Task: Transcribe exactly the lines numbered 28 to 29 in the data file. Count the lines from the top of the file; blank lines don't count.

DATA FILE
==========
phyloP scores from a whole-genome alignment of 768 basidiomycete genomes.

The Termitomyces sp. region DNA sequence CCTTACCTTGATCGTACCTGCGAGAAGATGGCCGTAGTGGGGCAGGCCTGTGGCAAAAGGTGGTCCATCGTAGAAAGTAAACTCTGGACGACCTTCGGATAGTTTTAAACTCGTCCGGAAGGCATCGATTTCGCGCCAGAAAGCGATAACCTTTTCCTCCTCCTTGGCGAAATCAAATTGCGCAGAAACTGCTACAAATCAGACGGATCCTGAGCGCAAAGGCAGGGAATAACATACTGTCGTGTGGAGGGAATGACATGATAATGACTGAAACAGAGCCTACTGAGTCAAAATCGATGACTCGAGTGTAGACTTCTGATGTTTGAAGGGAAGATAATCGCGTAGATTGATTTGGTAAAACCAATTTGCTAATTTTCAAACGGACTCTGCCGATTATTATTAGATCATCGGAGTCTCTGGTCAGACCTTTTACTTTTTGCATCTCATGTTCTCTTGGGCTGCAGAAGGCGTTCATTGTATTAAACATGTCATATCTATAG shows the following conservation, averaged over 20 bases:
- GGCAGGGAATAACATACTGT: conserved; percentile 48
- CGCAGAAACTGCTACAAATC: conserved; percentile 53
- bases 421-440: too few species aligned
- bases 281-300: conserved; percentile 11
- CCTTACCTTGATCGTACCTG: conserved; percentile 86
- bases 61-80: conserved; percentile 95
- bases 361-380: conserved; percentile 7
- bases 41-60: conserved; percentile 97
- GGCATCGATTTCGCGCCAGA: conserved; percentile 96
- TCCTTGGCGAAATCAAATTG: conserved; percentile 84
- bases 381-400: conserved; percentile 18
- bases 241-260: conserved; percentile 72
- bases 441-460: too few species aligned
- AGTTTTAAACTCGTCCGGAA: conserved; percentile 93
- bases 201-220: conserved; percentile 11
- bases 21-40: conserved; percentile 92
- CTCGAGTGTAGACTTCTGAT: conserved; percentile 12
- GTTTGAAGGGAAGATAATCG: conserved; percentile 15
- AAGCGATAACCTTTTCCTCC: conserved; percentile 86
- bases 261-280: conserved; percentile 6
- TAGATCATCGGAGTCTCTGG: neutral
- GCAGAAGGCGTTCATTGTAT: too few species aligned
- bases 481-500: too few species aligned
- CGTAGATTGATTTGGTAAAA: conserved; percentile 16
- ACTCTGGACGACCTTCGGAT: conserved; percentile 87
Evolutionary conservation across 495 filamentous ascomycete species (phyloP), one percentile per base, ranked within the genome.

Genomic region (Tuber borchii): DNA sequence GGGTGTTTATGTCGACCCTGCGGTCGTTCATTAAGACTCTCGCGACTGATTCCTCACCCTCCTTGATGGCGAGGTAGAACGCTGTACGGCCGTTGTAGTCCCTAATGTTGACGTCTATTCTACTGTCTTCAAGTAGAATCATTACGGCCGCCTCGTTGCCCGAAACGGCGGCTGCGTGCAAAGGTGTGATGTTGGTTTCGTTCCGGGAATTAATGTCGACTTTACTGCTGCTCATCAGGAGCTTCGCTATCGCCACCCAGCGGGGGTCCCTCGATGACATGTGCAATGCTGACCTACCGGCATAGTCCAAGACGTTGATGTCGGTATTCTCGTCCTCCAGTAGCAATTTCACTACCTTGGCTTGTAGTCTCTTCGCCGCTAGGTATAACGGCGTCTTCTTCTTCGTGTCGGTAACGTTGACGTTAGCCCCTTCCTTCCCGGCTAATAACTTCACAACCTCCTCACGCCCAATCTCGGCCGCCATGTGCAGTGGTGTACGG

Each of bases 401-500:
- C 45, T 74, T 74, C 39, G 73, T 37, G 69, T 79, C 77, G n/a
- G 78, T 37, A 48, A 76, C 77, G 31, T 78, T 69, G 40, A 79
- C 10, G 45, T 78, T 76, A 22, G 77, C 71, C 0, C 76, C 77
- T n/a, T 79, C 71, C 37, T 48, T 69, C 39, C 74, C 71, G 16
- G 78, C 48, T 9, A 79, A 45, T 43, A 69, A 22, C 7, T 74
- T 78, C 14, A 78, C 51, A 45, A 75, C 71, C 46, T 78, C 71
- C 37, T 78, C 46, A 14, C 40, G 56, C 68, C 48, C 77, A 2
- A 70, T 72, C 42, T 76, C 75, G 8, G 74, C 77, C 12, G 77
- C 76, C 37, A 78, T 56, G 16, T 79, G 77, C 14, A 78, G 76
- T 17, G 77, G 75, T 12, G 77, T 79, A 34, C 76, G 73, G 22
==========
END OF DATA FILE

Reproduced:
Evolutionary conservation across 495 filamentous ascomycete species (phyloP), one percentile per base, ranked within the genome.

Genomic region (Tuber borchii): DNA sequence GGGTGTTTATGTCGACCCTGCGGTCGTTCATTAAGACTCTCGCGACTGATTCCTCACCCTCCTTGATGGCGAGGTAGAACGCTGTACGGCCGTTGTAGTCCCTAATGTTGACGTCTATTCTACTGTCTTCAAGTAGAATCATTACGGCCGCCTCGTTGCCCGAAACGGCGGCTGCGTGCAAAGGTGTGATGTTGGTTTCGTTCCGGGAATTAATGTCGACTTTACTGCTGCTCATCAGGAGCTTCGCTATCGCCACCCAGCGGGGGTCCCTCGATGACATGTGCAATGCTGACCTACCGGCATAGTCCAAGACGTTGATGTCGGTATTCTCGTCCTCCAGTAGCAATTTCACTACCTTGGCTTGTAGTCTCTTCGCCGCTAGGTATAACGGCGTCTTCTTCTTCGTGTCGGTAACGTTGACGTTAGCCCCTTCCTTCCCGGCTAATAACTTCACAACCTCCTCACGCCCAATCTCGGCCGCCATGTGCAGTGGTGTACGG